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Armenian Christians in Karabakh head to airport after ceasefire deal forces surrender

by Reuters Journalist

Thousands of Armenians in Nagorno-Karabakh on Wednesday gathered at the airport where some Russian peacekeepers are based, after separatist forces agreed to a ceasefire, surrendering the territory to Azerbaijan.

Pictures from Karabakh showed thousands of people at the airport, some with young children. Separatists running the self-styled "Republic of Artsakh" urged the population of 120,000 not to rush to the airport in the capital which they call Stepanakert.

"We once again urge the population of Stepanakert not to succumb to panic and not to go to the airport on their own initiative in order to evacuate," the separatists said. 

Azerbaijan has been accused of wanting to ethnically cleanse Karabakh, which Baku denies.

Armenians, who are Christians, claim a long historical dominance in the area, dating back to several centuries before Christ.  Karabakh, a mountainous area in the volatile wider South Caucasus region, is internationally recognised as Azerbaijani territory, but part of it has been run by separatist Armenian authorities who say the area is their ancestral homeland.

Azerbaijan said on Wednesday it had halted military action in the region following the ceasefire, which was confirmed by both sides and effective from 1 p.m. (0900 GMT) on Wednesday.  Under the agreement separatist forces must disband and disarm.  Talks on the future of the region and the ethnic Armenians who live there will start on Thursday. 

Fearful of what the future might hold, crowds of ethnic Armenians made their way to the airport in Stepanakert, the capital of Karabakh which is known as Khankendi by Azerbaijan. Others took shelter with Russian peacekeepers.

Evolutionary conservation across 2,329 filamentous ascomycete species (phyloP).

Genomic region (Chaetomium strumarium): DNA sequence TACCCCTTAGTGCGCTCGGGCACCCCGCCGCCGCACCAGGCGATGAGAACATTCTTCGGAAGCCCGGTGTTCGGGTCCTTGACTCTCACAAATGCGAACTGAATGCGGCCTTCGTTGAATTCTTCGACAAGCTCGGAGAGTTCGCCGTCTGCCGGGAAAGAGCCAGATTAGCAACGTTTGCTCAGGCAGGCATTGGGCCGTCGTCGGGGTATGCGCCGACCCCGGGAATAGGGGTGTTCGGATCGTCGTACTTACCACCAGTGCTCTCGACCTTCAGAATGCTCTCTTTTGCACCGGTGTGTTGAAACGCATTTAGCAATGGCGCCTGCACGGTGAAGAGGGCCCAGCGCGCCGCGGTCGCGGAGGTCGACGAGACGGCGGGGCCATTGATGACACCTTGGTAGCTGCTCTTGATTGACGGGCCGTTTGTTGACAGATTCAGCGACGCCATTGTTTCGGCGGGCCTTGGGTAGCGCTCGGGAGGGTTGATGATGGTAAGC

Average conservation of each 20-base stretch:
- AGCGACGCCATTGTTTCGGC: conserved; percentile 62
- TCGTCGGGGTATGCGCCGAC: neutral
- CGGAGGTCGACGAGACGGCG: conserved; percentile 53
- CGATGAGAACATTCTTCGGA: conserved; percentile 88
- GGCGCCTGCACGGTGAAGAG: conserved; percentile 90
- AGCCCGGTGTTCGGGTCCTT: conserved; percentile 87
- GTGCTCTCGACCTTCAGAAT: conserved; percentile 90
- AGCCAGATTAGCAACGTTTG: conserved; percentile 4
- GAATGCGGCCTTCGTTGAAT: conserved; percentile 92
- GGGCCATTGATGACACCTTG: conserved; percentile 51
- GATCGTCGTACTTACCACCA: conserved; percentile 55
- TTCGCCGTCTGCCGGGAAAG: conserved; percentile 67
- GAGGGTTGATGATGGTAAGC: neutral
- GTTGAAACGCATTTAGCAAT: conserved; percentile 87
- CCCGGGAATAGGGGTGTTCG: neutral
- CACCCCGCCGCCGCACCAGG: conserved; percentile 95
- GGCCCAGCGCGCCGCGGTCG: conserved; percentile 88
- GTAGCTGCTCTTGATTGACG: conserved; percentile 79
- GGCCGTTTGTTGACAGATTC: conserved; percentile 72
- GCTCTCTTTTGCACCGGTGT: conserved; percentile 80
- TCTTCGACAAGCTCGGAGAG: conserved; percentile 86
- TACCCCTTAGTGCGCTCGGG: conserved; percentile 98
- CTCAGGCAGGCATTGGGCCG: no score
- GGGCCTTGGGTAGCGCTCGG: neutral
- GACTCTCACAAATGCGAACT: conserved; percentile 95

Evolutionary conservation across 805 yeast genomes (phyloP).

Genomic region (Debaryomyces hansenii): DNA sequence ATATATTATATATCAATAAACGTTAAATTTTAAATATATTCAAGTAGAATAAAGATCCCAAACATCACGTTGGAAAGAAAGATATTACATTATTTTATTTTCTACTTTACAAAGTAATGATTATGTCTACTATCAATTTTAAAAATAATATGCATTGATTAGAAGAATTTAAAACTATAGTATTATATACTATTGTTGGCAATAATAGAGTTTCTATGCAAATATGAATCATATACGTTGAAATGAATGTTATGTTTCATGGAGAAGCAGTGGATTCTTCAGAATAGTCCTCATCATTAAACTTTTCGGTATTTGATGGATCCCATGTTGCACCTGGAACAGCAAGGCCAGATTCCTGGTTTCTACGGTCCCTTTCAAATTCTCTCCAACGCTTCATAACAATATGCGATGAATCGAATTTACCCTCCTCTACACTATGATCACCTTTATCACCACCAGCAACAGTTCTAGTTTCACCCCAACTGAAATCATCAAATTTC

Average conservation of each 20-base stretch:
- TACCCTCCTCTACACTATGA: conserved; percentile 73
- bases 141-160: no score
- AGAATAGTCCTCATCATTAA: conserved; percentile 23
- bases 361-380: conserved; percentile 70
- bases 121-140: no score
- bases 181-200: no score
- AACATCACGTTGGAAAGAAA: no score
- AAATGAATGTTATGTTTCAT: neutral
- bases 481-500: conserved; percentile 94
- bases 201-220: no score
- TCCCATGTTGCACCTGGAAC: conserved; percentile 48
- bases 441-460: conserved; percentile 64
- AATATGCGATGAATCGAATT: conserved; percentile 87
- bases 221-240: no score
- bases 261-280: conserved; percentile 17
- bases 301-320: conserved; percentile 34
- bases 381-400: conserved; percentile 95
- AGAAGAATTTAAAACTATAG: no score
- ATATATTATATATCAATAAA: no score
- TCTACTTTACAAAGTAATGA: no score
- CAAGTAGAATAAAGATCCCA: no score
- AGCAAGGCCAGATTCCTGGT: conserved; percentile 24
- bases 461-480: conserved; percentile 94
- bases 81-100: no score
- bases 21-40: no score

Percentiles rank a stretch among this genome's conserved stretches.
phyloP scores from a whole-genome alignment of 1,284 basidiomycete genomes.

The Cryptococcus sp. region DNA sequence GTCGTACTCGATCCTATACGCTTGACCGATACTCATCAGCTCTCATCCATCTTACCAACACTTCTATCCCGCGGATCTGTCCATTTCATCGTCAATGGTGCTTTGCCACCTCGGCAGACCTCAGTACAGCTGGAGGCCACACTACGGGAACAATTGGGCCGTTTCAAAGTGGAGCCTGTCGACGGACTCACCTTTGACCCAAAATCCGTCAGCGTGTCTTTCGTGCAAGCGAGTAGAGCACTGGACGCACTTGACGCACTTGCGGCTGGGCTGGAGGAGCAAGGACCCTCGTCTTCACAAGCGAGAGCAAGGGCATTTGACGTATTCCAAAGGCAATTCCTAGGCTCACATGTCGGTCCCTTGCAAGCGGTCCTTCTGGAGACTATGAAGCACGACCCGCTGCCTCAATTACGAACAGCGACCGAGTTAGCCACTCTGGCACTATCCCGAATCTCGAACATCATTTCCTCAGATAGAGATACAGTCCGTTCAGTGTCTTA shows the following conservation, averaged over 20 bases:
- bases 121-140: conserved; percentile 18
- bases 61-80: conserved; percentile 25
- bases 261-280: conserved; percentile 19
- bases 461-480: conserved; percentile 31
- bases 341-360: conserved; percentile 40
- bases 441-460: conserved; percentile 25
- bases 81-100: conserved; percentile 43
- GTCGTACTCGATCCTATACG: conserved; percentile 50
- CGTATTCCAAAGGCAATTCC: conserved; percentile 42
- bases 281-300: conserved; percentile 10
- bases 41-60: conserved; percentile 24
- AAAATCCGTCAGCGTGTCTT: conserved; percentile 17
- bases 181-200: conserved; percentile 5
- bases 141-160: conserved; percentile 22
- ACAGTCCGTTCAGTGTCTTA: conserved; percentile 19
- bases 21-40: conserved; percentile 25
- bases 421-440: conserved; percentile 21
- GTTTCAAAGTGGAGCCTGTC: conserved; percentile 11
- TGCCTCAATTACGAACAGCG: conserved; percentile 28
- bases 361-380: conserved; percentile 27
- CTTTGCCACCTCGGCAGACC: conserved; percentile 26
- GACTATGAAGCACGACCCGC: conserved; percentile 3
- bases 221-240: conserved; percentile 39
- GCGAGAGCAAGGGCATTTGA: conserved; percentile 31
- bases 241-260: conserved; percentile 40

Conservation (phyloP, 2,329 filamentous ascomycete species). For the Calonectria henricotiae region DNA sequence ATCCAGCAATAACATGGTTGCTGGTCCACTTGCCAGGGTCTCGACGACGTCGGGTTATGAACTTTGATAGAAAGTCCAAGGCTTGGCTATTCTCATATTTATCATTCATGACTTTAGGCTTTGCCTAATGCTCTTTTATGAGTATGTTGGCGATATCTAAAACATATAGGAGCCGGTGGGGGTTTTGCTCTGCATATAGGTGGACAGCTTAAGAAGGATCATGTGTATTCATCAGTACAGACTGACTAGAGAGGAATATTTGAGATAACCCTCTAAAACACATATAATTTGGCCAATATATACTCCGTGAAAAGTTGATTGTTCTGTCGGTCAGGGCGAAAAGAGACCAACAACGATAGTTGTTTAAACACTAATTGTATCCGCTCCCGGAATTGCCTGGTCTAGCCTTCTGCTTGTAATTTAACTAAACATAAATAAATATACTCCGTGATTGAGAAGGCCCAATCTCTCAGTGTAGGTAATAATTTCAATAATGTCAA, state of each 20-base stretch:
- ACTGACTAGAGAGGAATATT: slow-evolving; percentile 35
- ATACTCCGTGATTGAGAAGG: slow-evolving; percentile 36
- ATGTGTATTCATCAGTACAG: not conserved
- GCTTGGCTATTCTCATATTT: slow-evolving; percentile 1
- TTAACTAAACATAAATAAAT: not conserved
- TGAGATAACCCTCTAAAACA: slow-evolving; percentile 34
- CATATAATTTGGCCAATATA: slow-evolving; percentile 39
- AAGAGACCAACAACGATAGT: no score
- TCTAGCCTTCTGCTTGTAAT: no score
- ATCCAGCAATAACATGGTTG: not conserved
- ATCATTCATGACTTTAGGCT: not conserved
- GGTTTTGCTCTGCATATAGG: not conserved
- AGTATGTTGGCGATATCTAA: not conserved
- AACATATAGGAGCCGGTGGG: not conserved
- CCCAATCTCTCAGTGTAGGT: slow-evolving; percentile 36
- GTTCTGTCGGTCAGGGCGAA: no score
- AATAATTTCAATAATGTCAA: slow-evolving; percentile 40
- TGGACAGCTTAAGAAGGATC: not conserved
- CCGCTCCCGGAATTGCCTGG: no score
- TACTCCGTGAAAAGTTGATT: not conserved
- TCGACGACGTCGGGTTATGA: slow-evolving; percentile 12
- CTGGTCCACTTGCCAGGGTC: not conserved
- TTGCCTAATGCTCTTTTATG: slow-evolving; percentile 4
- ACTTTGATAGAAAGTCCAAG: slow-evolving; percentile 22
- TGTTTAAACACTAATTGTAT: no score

Azerbaijan, has said it plans to integrate the area's 120,000 ethnic Armenians and that their rights would be protected under the constitution. 

But some Armenians are sceptical and neighbouring Armenia has accused Azerbaijan of trying to ethnically cleanse the territory, something Baku denies. 

"They are basically saying to us that we need to leave, not stay here, or accept that this is a part of Azerbaijan - this is basically a typical ethnical cleansing operation," Ruben Vardanyan, a former top official in Karabakh's ethnic Armenian administration, told Reuters.

Wednesday's outcome, a military victory for Turkey-backed Azerbaijan whose forces far outnumbered the separatists, could cause political turmoil in neighbouring Armenia, where some political forces are angry that Yerevan was unable to do more to protect the Karabakh Armenians.

Armenian Prime Minister Nikol Pashinyan was already facing calls on Wednesday from some opponents to resign.

Some Armenians are also furious that Russia, which has peacekeepers on the ground and helped broker an earlier ceasefire deal in 2020 following a 44-day war, was unable to stop Azerbaijan.        

The Kremlin rejected that criticism on Wednesday and President Vladimir Putin was quoted as saying that Russian peacekeepers would protect Karabakh's civilian population.

It was unclear how many ethnic Armenians would opt to stay in Karabakh. 

Armenian Deputy Foreign Minister Paruyr Hovhannissyan told Reuters that Karabakh Armenians could "in an ideal world" live under Azerbaijani rule but that historical experience made it hard to imagine. 

Azerbaijan's military operation had faced sharp criticism from the United States and some European countries, who said the Karabakh problem should have been solved through talks and that Baku's actions were worsening an already dire humanitarian situation on the ground following a nine-month blockade of the area by Azerbaijan.

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